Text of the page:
#BoycottRafales: Indian Muslims Protests Against Emanuel Macron, Vow To Boycott All French Products

Like many other Islamic nations, India has also witnessed massive protests against French President Emmanuel Macron following his comments justifying the caricature of Prophet Mohammad.

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India has 172 million Muslims as per the 2011 census and this makes it the country with the largest Muslim population outside Muslim-majority countries and the second-largest (or even third) after Indonesia.  The exact population from both India and Pakistan remain available.

On Friday, posters of Macron were found pasted on a busy road in Mumbai as Muslims in India joined the protests against the French President. Similar posters were spotted on the Mohammed Ali Road under JJ flyover in Mumbai’s Bhendi Bazaar.

In the central Indian state of Madhya Pradesh, Congress MLA Arif Masood led thousands of Muslims who raised slogans against Macron while protesters in Uttar Pradesh’s Aligarh demanded a death sentence for the French President.

Anti-Macron demonstrations also took place in cities such as Saharanpur, Srinagar, Ludhiana and many other places


Macron’s stand to not renounce Prophet Mohammad’s caricatures by magazine Charlie Hebdo has raised the ire of Muslims across the globe.

The French President has sparked global outrage by accusing Muslims of “separatism” and describing Islam as “a religion in crisis all over the world”. The protesters in countries like Turkey, Pakistan and Bangladesh have called for a boycott of French goods.

Similarly in India, the All India Muslim Personal Law Board (AIMPLB) appealed to the Muslims to boycott French products. Congress MLA Arif Masood has demanded that the Union government asked the Indian Ambassador to France to register a protest against the “anti-Muslim” stand of the country’s regime.

While Macron’s comments came weeks after a 45-year-old teacher was beheaded by an 18-year-old Abdullah Anzorov, who was a Russian-born Chechen refugee, for allegedly showing Prophet Mohammad’s caricature as part of a class on liberalism, France is witnessing a rise in such incidents as three more killings took place on Thursday.

Macron & Modi

The world seems divided as Muslims condemn Macron’s comments and non-Muslims support Macron and criticize Muslims for not condemning the terror attacks (even though many have condemned)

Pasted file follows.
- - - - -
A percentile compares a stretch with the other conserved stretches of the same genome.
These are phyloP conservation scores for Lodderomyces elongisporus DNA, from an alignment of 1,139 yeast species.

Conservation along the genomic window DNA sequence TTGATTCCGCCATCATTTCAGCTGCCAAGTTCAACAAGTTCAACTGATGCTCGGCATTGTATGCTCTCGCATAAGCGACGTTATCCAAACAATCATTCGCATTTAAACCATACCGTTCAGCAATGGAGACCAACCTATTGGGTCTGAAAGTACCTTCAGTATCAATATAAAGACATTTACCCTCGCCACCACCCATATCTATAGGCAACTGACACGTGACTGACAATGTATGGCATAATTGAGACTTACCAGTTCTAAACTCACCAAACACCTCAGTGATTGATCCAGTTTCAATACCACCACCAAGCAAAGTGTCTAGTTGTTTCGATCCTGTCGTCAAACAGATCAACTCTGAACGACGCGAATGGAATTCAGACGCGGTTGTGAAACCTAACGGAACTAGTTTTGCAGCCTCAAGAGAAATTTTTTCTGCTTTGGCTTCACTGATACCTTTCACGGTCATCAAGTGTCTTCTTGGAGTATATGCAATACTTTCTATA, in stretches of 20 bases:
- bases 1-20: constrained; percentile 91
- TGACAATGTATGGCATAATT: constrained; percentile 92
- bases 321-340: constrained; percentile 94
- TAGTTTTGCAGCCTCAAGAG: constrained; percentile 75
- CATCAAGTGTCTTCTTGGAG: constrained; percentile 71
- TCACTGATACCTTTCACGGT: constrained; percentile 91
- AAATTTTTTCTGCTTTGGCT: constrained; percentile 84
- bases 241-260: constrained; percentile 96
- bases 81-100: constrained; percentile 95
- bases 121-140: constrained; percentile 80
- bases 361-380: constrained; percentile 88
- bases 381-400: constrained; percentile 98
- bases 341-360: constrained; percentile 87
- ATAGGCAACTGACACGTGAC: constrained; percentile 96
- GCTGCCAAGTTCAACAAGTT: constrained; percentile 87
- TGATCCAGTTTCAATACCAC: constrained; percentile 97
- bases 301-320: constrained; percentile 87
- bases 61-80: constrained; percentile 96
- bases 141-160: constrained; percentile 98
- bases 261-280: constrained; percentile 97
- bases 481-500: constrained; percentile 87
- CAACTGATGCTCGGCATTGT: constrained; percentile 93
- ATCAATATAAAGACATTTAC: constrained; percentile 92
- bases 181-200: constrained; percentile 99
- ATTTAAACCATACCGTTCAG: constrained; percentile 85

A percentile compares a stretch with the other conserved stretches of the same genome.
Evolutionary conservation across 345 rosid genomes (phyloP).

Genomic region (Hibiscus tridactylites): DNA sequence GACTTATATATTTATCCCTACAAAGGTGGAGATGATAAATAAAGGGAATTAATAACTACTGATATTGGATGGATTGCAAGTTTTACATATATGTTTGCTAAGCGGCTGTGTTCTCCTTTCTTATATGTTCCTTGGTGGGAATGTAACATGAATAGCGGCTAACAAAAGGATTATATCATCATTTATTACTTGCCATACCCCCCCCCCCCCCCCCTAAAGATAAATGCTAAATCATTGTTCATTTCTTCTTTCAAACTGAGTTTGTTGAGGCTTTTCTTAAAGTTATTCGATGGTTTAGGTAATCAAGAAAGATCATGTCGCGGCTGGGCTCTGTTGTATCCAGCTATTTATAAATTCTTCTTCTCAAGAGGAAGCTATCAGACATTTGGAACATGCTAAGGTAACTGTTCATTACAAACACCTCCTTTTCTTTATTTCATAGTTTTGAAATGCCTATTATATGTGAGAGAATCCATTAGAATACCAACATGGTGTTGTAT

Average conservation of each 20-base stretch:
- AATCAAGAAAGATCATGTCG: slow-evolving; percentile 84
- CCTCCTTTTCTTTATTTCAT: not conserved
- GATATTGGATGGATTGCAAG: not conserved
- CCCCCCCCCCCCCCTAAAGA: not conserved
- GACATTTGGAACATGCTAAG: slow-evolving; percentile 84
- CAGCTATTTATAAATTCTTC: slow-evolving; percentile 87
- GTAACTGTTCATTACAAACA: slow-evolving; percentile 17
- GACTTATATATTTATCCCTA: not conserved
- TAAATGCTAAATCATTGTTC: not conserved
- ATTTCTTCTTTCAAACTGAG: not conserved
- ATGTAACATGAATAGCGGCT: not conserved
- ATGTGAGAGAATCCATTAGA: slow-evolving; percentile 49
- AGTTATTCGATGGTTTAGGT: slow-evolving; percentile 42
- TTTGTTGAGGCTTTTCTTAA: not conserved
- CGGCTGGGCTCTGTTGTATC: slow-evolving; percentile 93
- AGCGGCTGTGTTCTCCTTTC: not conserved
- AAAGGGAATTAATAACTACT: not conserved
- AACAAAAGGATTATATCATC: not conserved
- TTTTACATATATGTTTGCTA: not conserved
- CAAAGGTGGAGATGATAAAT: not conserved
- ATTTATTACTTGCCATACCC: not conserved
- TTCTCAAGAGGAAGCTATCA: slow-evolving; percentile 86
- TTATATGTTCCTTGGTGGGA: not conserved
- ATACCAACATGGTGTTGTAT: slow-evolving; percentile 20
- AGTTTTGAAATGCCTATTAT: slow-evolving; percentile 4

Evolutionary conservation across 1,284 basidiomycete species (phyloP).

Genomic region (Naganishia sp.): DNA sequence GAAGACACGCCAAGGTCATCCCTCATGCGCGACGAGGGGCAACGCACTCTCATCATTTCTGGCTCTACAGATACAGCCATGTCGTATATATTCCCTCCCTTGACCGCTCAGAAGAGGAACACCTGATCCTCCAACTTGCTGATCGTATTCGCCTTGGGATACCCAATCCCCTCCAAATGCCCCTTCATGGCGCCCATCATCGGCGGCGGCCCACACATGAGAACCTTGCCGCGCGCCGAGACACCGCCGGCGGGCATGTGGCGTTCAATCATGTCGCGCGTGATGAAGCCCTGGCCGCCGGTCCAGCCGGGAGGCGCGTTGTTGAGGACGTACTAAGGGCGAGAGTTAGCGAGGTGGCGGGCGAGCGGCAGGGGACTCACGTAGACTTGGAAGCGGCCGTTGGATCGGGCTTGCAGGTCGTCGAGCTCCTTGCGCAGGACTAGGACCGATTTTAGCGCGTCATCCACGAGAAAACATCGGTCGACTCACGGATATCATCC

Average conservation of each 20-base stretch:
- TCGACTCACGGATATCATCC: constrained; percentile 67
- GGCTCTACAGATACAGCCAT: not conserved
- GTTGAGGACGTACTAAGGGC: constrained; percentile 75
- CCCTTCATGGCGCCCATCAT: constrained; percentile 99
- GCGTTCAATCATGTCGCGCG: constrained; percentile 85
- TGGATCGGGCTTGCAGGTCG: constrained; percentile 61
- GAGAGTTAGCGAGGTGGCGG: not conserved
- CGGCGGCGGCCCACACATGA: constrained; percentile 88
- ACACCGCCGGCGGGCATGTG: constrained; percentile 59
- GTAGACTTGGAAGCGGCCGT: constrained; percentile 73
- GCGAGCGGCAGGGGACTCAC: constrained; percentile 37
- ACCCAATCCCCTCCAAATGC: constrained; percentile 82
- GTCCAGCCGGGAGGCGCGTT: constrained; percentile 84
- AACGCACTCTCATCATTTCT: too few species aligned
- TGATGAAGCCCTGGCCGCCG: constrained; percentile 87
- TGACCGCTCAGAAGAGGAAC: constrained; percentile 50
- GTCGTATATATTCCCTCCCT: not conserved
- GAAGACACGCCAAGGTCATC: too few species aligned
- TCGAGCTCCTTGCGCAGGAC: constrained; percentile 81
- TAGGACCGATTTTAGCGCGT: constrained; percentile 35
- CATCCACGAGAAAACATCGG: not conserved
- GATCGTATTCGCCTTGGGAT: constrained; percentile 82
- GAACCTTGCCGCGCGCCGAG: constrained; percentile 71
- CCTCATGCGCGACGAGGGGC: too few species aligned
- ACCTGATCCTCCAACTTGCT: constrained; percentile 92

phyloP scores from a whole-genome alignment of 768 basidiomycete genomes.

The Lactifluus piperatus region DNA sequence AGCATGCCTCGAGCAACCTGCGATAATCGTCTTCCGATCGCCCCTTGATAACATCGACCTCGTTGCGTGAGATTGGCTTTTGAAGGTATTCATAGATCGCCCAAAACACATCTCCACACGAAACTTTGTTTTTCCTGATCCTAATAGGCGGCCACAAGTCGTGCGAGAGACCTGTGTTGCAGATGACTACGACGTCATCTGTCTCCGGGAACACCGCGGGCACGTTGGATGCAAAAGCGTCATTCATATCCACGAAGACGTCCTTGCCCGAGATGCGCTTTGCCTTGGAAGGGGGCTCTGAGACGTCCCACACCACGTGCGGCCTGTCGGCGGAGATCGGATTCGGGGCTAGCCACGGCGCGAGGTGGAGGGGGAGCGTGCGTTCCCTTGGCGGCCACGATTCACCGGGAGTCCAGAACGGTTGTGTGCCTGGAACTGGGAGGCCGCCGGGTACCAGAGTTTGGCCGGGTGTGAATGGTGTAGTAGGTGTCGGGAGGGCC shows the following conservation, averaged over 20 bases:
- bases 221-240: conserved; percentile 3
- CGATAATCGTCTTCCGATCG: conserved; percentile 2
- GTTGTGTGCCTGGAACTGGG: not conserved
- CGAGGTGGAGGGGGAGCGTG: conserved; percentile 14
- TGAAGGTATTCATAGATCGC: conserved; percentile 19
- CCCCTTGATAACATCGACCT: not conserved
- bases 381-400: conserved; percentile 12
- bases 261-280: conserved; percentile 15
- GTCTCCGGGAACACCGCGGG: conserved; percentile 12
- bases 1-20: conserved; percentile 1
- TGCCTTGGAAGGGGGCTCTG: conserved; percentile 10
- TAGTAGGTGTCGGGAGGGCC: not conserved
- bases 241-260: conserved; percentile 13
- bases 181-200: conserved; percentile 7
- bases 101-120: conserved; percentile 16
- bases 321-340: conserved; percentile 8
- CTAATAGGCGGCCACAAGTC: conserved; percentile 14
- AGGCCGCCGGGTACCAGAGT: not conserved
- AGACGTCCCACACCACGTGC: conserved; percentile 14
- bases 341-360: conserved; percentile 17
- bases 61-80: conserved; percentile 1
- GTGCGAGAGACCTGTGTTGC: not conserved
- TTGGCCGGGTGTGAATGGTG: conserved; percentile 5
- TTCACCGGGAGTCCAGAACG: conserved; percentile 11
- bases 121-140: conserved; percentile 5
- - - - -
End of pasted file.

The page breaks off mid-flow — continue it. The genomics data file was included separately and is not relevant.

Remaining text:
As per Twitter users, the outrage and protests are not in the support of the killings but against Islamophobia. Hashtags related to France such as #FranceMustApologize and #IndiaWillBackFrance are trending on Twitter, quite clearly highlighting the building divide.

With right-wing Bharatiya Janata Party led by Prime Minister Narendra Modi has been accused of discriminating against Muslims due to their Citizenship Amendment Act and a rise in violence against Muslims in past six years.

Amidst the protests from Indian Muslims, the Indian government has made its stand clear of standing with Macron. Leaders of Muslim-majority countries like Turkey and Pakistan have criticized Macron, but India has reiterated its support to Paris four times in two days.

On Wednesday, following the barbs from Turkey President Recep Tayyip Erdoğan and Pakistan Prime Minister Imran Khan, India’s external affairs ministry released a statement saying: “We strongly deplore the personal attacks in unacceptable language on President Emmanuel Macron in violation of the most basic standards of international discourse.”

Prime Minister Narendra Modi on Thursday criticized the terror attacks as he tweeted: “I strongly condemn the recent terrorist attacks in France, including today’s heinous attack in Nice inside a church. Our deepest and heartfelt condolences to the families of the victims and the people of France. India stands with France in the fight against terrorism.”

Meanwhile, India’s foreign affairs secretary Harsh Vardhan Shringla, who is on a visit to European countries, interacted with French media on Friday and said the two countries cannot pretend such actions “come from lone wolf initiatives and misguided individuals”, as there is “an infrastructure of radicalism, including its online manifestations, that comes into play”.

The relations between Paris and New Delhi seem to have stood the testing waters as Shringla described France as India’s oldest strategic partner and a steadfast friend in several domains, ranging from terrorism to global warming, maritime security to sustainable development, and norms-based international institutions to technology and innovation.

Earlier in this year following the beginning of a military stand-off between India and China, France had openly supported India. Following the death of 20 Indian soldiers in Ladakh, French defence minister Florence Parly wrote a letter to Indian defence minister Rajnath Singh and expressed “deep solidarity”, “steadfast and friendly support”.

France had even ensured faster delivery of Rafale fighter jets, which were likely to be delayed due to the pandemic-induced lockdown.

Even though Indian Muslims have aggressively supported the boycott of French good, an IAF expert who did not wish to be named sarcastically said “Thank God they are not asking for a boycott of Rafale Jets, else the situation would have not been challenging but completely hilarious”